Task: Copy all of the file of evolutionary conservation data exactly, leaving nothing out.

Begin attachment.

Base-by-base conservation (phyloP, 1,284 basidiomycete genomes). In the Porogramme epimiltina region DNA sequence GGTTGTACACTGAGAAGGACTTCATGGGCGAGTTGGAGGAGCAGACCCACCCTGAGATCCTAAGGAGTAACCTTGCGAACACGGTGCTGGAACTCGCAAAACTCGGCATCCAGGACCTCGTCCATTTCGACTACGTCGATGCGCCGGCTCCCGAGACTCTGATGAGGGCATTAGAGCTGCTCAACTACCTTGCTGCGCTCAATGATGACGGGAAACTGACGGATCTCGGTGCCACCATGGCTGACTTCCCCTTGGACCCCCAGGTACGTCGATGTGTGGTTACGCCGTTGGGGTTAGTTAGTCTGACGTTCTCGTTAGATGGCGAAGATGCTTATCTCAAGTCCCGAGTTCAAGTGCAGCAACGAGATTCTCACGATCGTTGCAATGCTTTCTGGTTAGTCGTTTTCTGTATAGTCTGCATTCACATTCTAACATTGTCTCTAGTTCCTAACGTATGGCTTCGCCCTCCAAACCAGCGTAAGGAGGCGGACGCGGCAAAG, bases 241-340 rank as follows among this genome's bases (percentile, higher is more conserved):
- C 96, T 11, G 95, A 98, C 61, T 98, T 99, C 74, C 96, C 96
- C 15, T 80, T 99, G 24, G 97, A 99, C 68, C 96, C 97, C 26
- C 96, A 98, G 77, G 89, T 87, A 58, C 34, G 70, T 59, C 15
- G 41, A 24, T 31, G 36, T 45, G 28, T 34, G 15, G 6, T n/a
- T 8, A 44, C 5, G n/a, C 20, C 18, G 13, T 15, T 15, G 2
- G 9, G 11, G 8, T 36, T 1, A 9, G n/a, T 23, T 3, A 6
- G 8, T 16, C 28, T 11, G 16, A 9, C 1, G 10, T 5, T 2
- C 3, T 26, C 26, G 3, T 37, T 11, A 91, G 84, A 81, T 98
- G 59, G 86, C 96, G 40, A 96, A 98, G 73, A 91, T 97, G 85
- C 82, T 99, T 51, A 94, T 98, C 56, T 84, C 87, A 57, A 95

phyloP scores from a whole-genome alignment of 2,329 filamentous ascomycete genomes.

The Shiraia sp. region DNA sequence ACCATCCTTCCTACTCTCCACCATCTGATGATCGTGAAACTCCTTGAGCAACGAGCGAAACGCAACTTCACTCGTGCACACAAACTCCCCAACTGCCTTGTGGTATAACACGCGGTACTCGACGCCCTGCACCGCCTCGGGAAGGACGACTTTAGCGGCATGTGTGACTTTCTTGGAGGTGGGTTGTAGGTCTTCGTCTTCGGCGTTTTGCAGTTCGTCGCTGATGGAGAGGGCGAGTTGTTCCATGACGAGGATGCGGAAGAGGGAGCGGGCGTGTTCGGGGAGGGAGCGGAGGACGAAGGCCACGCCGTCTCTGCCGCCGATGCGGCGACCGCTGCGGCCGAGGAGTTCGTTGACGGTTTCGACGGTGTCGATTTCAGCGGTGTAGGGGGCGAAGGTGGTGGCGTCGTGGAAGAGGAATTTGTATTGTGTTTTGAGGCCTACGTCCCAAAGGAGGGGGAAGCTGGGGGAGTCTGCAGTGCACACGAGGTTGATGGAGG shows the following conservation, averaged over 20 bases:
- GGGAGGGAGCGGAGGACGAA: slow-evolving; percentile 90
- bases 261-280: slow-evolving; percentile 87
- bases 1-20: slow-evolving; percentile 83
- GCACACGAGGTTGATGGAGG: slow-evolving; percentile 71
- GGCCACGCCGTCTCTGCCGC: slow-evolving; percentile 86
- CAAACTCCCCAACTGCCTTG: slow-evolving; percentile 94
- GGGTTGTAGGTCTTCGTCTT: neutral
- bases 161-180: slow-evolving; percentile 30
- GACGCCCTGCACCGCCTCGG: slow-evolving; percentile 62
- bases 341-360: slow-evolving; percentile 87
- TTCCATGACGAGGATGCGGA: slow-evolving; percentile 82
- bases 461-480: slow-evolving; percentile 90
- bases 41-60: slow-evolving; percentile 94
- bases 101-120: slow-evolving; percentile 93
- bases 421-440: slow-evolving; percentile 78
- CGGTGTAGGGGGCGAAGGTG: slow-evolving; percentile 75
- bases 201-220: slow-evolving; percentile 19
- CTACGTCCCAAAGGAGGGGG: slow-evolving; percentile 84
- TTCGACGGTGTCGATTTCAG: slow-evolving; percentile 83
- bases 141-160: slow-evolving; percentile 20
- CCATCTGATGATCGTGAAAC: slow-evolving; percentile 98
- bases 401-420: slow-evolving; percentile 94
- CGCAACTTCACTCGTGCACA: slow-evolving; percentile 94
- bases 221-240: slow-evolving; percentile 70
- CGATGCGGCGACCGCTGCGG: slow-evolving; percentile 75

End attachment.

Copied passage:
Base-by-base conservation (phyloP, 1,284 basidiomycete genomes). In the Porogramme epimiltina region DNA sequence GGTTGTACACTGAGAAGGACTTCATGGGCGAGTTGGAGGAGCAGACCCACCCTGAGATCCTAAGGAGTAACCTTGCGAACACGGTGCTGGAACTCGCAAAACTCGGCATCCAGGACCTCGTCCATTTCGACTACGTCGATGCGCCGGCTCCCGAGACTCTGATGAGGGCATTAGAGCTGCTCAACTACCTTGCTGCGCTCAATGATGACGGGAAACTGACGGATCTCGGTGCCACCATGGCTGACTTCCCCTTGGACCCCCAGGTACGTCGATGTGTGGTTACGCCGTTGGGGTTAGTTAGTCTGACGTTCTCGTTAGATGGCGAAGATGCTTATCTCAAGTCCCGAGTTCAAGTGCAGCAACGAGATTCTCACGATCGTTGCAATGCTTTCTGGTTAGTCGTTTTCTGTATAGTCTGCATTCACATTCTAACATTGTCTCTAGTTCCTAACGTATGGCTTCGCCCTCCAAACCAGCGTAAGGAGGCGGACGCGGCAAAG, bases 241-340 rank as follows among this genome's bases (percentile, higher is more conserved):
- C 96, T 11, G 95, A 98, C 61, T 98, T 99, C 74, C 96, C 96
- C 15, T 80, T 99, G 24, G 97, A 99, C 68, C 96, C 97, C 26
- C 96, A 98, G 77, G 89, T 87, A 58, C 34, G 70, T 59, C 15
- G 41, A 24, T 31, G 36, T 45, G 28, T 34, G 15, G 6, T n/a
- T 8, A 44, C 5, G n/a, C 20, C 18, G 13, T 15, T 15, G 2
- G 9, G 11, G 8, T 36, T 1, A 9, G n/a, T 23, T 3, A 6
- G 8, T 16, C 28, T 11, G 16, A 9, C 1, G 10, T 5, T 2
- C 3, T 26, C 26, G 3, T 37, T 11, A 91, G 84, A 81, T 98
- G 59, G 86, C 96, G 40, A 96, A 98, G 73, A 91, T 97, G 85
- C 82, T 99, T 51, A 94, T 98, C 56, T 84, C 87, A 57, A 95

phyloP scores from a whole-genome alignment of 2,329 filamentous ascomycete genomes.

The Shiraia sp. region DNA sequence ACCATCCTTCCTACTCTCCACCATCTGATGATCGTGAAACTCCTTGAGCAACGAGCGAAACGCAACTTCACTCGTGCACACAAACTCCCCAACTGCCTTGTGGTATAACACGCGGTACTCGACGCCCTGCACCGCCTCGGGAAGGACGACTTTAGCGGCATGTGTGACTTTCTTGGAGGTGGGTTGTAGGTCTTCGTCTTCGGCGTTTTGCAGTTCGTCGCTGATGGAGAGGGCGAGTTGTTCCATGACGAGGATGCGGAAGAGGGAGCGGGCGTGTTCGGGGAGGGAGCGGAGGACGAAGGCCACGCCGTCTCTGCCGCCGATGCGGCGACCGCTGCGGCCGAGGAGTTCGTTGACGGTTTCGACGGTGTCGATTTCAGCGGTGTAGGGGGCGAAGGTGGTGGCGTCGTGGAAGAGGAATTTGTATTGTGTTTTGAGGCCTACGTCCCAAAGGAGGGGGAAGCTGGGGGAGTCTGCAGTGCACACGAGGTTGATGGAGG shows the following conservation, averaged over 20 bases:
- GGGAGGGAGCGGAGGACGAA: slow-evolving; percentile 90
- bases 261-280: slow-evolving; percentile 87
- bases 1-20: slow-evolving; percentile 83
- GCACACGAGGTTGATGGAGG: slow-evolving; percentile 71
- GGCCACGCCGTCTCTGCCGC: slow-evolving; percentile 86
- CAAACTCCCCAACTGCCTTG: slow-evolving; percentile 94
- GGGTTGTAGGTCTTCGTCTT: neutral
- bases 161-180: slow-evolving; percentile 30
- GACGCCCTGCACCGCCTCGG: slow-evolving; percentile 62
- bases 341-360: slow-evolving; percentile 87
- TTCCATGACGAGGATGCGGA: slow-evolving; percentile 82
- bases 461-480: slow-evolving; percentile 90
- bases 41-60: slow-evolving; percentile 94
- bases 101-120: slow-evolving; percentile 93
- bases 421-440: slow-evolving; percentile 78
- CGGTGTAGGGGGCGAAGGTG: slow-evolving; percentile 75
- bases 201-220: slow-evolving; percentile 19
- CTACGTCCCAAAGGAGGGGG: slow-evolving; percentile 84
- TTCGACGGTGTCGATTTCAG: slow-evolving; percentile 83
- bases 141-160: slow-evolving; percentile 20
- CCATCTGATGATCGTGAAAC: slow-evolving; percentile 98
- bases 401-420: slow-evolving; percentile 94
- CGCAACTTCACTCGTGCACA: slow-evolving; percentile 94
- bases 221-240: slow-evolving; percentile 70
- CGATGCGGCGACCGCTGCGG: slow-evolving; percentile 75